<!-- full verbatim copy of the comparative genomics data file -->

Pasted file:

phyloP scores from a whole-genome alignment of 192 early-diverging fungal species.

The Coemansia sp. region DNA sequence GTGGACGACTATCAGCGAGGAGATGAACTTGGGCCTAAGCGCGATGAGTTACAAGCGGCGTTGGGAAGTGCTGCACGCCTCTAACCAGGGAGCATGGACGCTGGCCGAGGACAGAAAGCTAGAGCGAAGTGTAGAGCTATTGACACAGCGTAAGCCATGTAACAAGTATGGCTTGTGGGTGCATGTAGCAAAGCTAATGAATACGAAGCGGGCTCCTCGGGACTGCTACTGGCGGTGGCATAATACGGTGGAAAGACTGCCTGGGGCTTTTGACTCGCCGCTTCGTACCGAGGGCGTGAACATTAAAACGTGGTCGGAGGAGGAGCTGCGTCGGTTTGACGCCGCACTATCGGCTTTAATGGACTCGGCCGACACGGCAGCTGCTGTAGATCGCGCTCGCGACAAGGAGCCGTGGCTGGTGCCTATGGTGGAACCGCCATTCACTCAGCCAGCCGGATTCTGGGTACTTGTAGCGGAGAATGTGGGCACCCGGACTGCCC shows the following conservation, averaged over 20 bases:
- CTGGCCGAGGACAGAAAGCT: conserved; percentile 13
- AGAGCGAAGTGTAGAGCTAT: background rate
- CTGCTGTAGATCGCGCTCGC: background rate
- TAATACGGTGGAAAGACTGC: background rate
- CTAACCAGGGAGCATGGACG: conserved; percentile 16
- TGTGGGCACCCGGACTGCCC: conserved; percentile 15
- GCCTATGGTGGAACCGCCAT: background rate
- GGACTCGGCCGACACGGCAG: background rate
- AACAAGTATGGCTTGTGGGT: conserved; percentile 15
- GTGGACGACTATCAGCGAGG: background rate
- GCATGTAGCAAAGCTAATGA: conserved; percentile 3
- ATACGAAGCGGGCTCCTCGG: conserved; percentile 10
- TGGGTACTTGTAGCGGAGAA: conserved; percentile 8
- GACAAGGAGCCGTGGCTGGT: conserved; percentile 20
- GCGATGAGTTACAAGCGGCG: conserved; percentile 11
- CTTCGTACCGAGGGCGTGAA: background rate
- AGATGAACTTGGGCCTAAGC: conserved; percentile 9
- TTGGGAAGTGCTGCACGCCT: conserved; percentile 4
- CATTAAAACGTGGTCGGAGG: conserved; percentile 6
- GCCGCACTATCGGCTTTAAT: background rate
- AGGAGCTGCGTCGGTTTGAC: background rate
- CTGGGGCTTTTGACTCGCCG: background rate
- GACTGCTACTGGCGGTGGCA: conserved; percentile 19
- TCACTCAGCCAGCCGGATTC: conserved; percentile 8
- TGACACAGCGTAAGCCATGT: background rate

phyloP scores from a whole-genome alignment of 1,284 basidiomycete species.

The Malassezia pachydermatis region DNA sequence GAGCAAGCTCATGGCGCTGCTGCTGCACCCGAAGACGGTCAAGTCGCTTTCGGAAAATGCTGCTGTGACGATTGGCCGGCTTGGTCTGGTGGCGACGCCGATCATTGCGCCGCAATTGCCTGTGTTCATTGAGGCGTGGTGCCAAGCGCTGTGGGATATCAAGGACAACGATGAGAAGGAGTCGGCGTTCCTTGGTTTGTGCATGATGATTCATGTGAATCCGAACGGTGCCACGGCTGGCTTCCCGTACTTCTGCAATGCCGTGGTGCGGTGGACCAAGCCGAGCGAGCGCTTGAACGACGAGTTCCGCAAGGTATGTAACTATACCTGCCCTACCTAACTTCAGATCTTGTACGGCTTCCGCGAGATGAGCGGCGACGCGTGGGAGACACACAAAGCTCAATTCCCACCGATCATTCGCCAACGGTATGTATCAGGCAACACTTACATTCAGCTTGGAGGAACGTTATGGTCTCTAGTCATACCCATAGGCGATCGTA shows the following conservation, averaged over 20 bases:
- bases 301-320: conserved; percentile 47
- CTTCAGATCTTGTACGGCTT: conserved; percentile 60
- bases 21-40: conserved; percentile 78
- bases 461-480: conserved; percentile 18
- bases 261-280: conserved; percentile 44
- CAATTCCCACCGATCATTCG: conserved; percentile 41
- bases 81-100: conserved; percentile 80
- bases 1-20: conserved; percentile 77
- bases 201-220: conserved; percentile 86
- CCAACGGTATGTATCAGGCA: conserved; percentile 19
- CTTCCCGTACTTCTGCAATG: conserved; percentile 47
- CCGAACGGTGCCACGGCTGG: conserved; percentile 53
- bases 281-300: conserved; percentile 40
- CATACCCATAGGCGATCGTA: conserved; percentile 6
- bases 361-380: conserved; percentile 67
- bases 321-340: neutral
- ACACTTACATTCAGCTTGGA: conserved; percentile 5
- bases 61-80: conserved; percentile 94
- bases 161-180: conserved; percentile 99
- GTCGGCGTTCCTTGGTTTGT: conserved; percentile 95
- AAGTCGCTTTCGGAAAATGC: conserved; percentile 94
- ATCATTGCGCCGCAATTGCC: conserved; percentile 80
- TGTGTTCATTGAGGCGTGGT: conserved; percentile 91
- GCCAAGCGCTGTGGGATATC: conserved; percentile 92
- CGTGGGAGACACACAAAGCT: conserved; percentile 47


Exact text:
phyloP scores from a whole-genome alignment of 192 early-diverging fungal species.

The Coemansia sp. region DNA sequence GTGGACGACTATCAGCGAGGAGATGAACTTGGGCCTAAGCGCGATGAGTTACAAGCGGCGTTGGGAAGTGCTGCACGCCTCTAACCAGGGAGCATGGACGCTGGCCGAGGACAGAAAGCTAGAGCGAAGTGTAGAGCTATTGACACAGCGTAAGCCATGTAACAAGTATGGCTTGTGGGTGCATGTAGCAAAGCTAATGAATACGAAGCGGGCTCCTCGGGACTGCTACTGGCGGTGGCATAATACGGTGGAAAGACTGCCTGGGGCTTTTGACTCGCCGCTTCGTACCGAGGGCGTGAACATTAAAACGTGGTCGGAGGAGGAGCTGCGTCGGTTTGACGCCGCACTATCGGCTTTAATGGACTCGGCCGACACGGCAGCTGCTGTAGATCGCGCTCGCGACAAGGAGCCGTGGCTGGTGCCTATGGTGGAACCGCCATTCACTCAGCCAGCCGGATTCTGGGTACTTGTAGCGGAGAATGTGGGCACCCGGACTGCCC shows the following conservation, averaged over 20 bases:
- CTGGCCGAGGACAGAAAGCT: conserved; percentile 13
- AGAGCGAAGTGTAGAGCTAT: background rate
- CTGCTGTAGATCGCGCTCGC: background rate
- TAATACGGTGGAAAGACTGC: background rate
- CTAACCAGGGAGCATGGACG: conserved; percentile 16
- TGTGGGCACCCGGACTGCCC: conserved; percentile 15
- GCCTATGGTGGAACCGCCAT: background rate
- GGACTCGGCCGACACGGCAG: background rate
- AACAAGTATGGCTTGTGGGT: conserved; percentile 15
- GTGGACGACTATCAGCGAGG: background rate
- GCATGTAGCAAAGCTAATGA: conserved; percentile 3
- ATACGAAGCGGGCTCCTCGG: conserved; percentile 10
- TGGGTACTTGTAGCGGAGAA: conserved; percentile 8
- GACAAGGAGCCGTGGCTGGT: conserved; percentile 20
- GCGATGAGTTACAAGCGGCG: conserved; percentile 11
- CTTCGTACCGAGGGCGTGAA: background rate
- AGATGAACTTGGGCCTAAGC: conserved; percentile 9
- TTGGGAAGTGCTGCACGCCT: conserved; percentile 4
- CATTAAAACGTGGTCGGAGG: conserved; percentile 6
- GCCGCACTATCGGCTTTAAT: background rate
- AGGAGCTGCGTCGGTTTGAC: background rate
- CTGGGGCTTTTGACTCGCCG: background rate
- GACTGCTACTGGCGGTGGCA: conserved; percentile 19
- TCACTCAGCCAGCCGGATTC: conserved; percentile 8
- TGACACAGCGTAAGCCATGT: background rate

phyloP scores from a whole-genome alignment of 1,284 basidiomycete species.

The Malassezia pachydermatis region DNA sequence GAGCAAGCTCATGGCGCTGCTGCTGCACCCGAAGACGGTCAAGTCGCTTTCGGAAAATGCTGCTGTGACGATTGGCCGGCTTGGTCTGGTGGCGACGCCGATCATTGCGCCGCAATTGCCTGTGTTCATTGAGGCGTGGTGCCAAGCGCTGTGGGATATCAAGGACAACGATGAGAAGGAGTCGGCGTTCCTTGGTTTGTGCATGATGATTCATGTGAATCCGAACGGTGCCACGGCTGGCTTCCCGTACTTCTGCAATGCCGTGGTGCGGTGGACCAAGCCGAGCGAGCGCTTGAACGACGAGTTCCGCAAGGTATGTAACTATACCTGCCCTACCTAACTTCAGATCTTGTACGGCTTCCGCGAGATGAGCGGCGACGCGTGGGAGACACACAAAGCTCAATTCCCACCGATCATTCGCCAACGGTATGTATCAGGCAACACTTACATTCAGCTTGGAGGAACGTTATGGTCTCTAGTCATACCCATAGGCGATCGTA shows the following conservation, averaged over 20 bases:
- bases 301-320: conserved; percentile 47
- CTTCAGATCTTGTACGGCTT: conserved; percentile 60
- bases 21-40: conserved; percentile 78
- bases 461-480: conserved; percentile 18
- bases 261-280: conserved; percentile 44
- CAATTCCCACCGATCATTCG: conserved; percentile 41
- bases 81-100: conserved; percentile 80
- bases 1-20: conserved; percentile 77
- bases 201-220: conserved; percentile 86
- CCAACGGTATGTATCAGGCA: conserved; percentile 19
- CTTCCCGTACTTCTGCAATG: conserved; percentile 47
- CCGAACGGTGCCACGGCTGG: conserved; percentile 53
- bases 281-300: conserved; percentile 40
- CATACCCATAGGCGATCGTA: conserved; percentile 6
- bases 361-380: conserved; percentile 67
- bases 321-340: neutral
- ACACTTACATTCAGCTTGGA: conserved; percentile 5
- bases 61-80: conserved; percentile 94
- bases 161-180: conserved; percentile 99
- GTCGGCGTTCCTTGGTTTGT: conserved; percentile 95
- AAGTCGCTTTCGGAAAATGC: conserved; percentile 94
- ATCATTGCGCCGCAATTGCC: conserved; percentile 80
- TGTGTTCATTGAGGCGTGGT: conserved; percentile 91
- GCCAAGCGCTGTGGGATATC: conserved; percentile 92
- CGTGGGAGACACACAAAGCT: conserved; percentile 47